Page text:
Los Angeles - A Japanese-American couple who were plucked from their California high school during World War II and forcibly detained at a US government internment camp were given honorary diplomas last week at the school's graduation ceremony.
Mr George Kaihara and his wife, Miko, both 90, were presented with their diplomas at Tustin High School, near Irvine, outside Los Angeles, to a standing ovation from a crowd of several thousand people on Thursday, school district spokesman Mark Eliot said.
They would have graduated from the school on June 23, 1943.
"It really feels like graduating," Mrs Kaihara told local broadcaster ABC7. To another local media outlet, the Orange County Register, she said about the diploma: "I want to show it off.
"My biggest regret was not being able to graduate with the class I went to school with," she said, reported the Register.
The US government forcibly detained more than 110,000 people in 10 such internment camps set up across the US West after the 1941 Japanese attack on Pearl Harbour.
Mr Kaihara told the Register that, before he was bused to the camp, authorities visited his family's Orange County home and rifled through their belongings. "Boy, what rude people," he recalled in his interview with the Register.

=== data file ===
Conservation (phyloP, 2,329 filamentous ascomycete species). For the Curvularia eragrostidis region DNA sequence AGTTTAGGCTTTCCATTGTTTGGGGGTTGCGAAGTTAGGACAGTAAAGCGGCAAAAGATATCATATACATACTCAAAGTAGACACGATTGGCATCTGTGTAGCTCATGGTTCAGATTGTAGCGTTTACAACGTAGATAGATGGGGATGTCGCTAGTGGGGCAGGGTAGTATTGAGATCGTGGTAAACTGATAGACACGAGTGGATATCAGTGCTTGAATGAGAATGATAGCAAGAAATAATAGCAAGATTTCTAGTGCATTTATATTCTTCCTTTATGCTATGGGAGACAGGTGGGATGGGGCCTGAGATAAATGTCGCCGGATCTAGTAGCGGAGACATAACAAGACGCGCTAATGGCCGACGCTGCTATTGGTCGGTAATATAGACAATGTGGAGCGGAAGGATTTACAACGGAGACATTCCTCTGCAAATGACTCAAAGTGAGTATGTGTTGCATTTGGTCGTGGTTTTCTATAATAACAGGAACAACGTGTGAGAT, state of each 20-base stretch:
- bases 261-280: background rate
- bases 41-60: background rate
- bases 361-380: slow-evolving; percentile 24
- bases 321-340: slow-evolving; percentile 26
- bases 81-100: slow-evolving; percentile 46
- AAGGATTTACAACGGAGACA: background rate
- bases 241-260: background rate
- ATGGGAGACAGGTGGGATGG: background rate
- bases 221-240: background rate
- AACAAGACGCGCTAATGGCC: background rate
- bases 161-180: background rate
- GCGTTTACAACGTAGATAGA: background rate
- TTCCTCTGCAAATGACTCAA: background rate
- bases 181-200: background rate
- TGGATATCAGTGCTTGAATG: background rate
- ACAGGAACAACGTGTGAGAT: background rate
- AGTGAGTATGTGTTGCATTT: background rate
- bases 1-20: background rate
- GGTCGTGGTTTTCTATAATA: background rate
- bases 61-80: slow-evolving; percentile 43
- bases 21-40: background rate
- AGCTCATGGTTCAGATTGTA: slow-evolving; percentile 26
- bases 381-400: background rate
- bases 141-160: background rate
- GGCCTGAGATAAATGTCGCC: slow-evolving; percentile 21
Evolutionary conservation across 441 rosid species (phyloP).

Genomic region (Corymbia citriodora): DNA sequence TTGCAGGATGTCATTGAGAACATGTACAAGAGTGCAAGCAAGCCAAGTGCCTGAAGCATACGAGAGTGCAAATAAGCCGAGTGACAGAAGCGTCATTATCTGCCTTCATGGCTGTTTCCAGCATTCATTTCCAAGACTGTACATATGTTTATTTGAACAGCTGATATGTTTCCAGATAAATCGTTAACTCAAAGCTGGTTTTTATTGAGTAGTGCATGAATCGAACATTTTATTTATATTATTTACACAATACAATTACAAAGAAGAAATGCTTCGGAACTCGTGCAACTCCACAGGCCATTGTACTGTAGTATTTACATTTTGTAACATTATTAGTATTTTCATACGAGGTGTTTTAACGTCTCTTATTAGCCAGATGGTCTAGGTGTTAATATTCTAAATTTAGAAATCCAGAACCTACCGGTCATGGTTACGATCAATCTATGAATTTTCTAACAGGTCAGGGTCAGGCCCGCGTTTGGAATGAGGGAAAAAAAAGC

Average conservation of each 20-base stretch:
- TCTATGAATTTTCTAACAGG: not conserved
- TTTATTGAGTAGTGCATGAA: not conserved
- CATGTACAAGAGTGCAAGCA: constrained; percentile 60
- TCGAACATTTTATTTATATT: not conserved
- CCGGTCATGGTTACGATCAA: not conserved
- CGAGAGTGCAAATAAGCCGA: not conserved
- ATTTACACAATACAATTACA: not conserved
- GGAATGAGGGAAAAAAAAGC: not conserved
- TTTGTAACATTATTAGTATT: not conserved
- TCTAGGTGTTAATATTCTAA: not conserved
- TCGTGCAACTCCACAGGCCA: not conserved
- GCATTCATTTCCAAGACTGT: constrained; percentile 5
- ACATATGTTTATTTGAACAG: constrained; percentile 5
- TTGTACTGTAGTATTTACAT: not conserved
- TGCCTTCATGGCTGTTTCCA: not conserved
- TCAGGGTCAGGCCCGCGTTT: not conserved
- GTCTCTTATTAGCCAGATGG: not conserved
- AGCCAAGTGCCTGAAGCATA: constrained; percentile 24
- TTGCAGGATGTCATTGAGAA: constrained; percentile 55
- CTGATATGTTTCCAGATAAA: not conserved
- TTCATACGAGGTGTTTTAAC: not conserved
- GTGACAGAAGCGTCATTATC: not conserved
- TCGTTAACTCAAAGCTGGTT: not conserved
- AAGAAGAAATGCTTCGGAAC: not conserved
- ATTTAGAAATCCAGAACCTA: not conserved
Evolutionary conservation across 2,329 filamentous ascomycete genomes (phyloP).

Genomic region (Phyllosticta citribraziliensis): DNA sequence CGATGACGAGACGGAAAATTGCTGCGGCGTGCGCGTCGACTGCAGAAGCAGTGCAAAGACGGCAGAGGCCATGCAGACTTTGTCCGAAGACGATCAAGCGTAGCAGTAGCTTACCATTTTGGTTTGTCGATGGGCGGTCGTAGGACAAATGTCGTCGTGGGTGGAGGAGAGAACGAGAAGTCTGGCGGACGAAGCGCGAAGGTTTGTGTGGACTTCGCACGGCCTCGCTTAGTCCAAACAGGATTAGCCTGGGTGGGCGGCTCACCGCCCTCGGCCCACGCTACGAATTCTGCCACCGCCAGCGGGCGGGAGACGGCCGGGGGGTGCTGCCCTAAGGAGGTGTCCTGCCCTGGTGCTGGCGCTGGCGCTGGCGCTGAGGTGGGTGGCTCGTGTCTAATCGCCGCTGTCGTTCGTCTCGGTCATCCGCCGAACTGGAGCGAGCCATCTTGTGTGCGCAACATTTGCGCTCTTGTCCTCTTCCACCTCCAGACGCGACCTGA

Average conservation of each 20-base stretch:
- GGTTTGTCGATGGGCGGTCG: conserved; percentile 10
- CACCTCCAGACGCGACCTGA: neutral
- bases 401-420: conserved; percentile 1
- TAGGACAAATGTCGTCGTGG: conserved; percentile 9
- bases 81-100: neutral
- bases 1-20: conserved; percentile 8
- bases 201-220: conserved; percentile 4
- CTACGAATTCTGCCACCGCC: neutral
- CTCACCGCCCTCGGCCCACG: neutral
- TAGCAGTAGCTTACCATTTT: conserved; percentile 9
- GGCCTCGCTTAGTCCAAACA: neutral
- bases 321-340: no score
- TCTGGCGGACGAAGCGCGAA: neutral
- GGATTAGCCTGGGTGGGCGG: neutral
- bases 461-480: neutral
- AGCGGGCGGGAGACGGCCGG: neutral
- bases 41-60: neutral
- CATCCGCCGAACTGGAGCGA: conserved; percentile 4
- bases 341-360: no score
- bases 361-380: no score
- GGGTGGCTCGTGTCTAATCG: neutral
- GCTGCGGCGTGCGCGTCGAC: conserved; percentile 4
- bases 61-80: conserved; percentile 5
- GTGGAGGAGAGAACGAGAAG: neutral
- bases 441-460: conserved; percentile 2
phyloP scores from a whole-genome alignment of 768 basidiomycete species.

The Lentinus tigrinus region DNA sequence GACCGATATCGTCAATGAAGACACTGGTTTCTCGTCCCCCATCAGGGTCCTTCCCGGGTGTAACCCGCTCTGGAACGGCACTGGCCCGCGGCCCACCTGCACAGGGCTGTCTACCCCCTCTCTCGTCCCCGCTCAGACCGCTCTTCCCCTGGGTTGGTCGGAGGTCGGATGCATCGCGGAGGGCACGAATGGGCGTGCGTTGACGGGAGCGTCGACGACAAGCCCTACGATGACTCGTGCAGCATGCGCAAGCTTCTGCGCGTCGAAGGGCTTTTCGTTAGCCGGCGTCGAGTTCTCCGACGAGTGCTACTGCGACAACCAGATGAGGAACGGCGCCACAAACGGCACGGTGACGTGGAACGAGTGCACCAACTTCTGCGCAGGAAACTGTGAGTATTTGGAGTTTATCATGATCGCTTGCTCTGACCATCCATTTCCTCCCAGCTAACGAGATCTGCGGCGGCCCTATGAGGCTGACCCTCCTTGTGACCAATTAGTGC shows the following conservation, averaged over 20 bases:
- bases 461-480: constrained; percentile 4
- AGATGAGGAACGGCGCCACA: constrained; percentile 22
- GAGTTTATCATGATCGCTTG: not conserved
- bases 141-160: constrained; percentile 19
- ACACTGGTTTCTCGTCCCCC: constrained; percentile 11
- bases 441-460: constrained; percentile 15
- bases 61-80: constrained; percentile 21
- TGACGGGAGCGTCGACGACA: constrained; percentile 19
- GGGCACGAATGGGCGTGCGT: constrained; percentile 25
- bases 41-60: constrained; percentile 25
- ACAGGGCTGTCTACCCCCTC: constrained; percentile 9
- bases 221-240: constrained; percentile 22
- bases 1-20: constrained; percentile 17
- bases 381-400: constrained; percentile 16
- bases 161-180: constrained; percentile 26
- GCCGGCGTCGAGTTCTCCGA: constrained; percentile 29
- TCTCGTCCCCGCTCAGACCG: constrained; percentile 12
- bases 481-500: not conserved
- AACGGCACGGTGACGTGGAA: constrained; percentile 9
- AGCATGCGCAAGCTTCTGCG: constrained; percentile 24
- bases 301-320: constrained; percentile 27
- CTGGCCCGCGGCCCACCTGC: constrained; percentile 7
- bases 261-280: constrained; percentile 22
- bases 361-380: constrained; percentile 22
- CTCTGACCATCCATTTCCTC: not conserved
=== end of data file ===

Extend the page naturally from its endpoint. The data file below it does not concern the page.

Mrs Kaihara said that when her father was taken away, she didn't shed a tear. "I'm not the crying type."
Both George and Miko Kaihara were juniors at then-named Tustin Union High School when they were interned at Poston camp in Arizona in May 1942.
Poston became a city of sorts, complete with a police station, swimming pool and barbershop. The interned families took up farming, planting gardens, keeping chickens and helping to build a massive irrigation system. They also made camouflage nets for troops fighting in Europe.
Mr Kaihara was eventually drafted in 1944, the Register reported. He married Mrs Kaihara in 1950, and, three years later, the couple moved into the house in which they still reside.
The couple, who now have four sons and seven grandchildren, completed their secondary schooling during their three years at the camp.
"To each class, we had to take our chair or stool along," Mrs Kaihara told ABC7. "We got our diploma in Poston. We were the first graduating class."
The graduation ceremony 72 years later came after a former classmate reconnected with the couple and called their alma mater, which arranged the ceremony, Mr Eliot said.
"We all hated to see them go," Mr Dennis Hayden, their high school classmate, told the Orange County Register.
"It was really important to us because I know it's always been their dream to receive a diploma from Tustin High," Mr Eliot said.
Twenty-five family members were on hand to watch the couple officially graduate.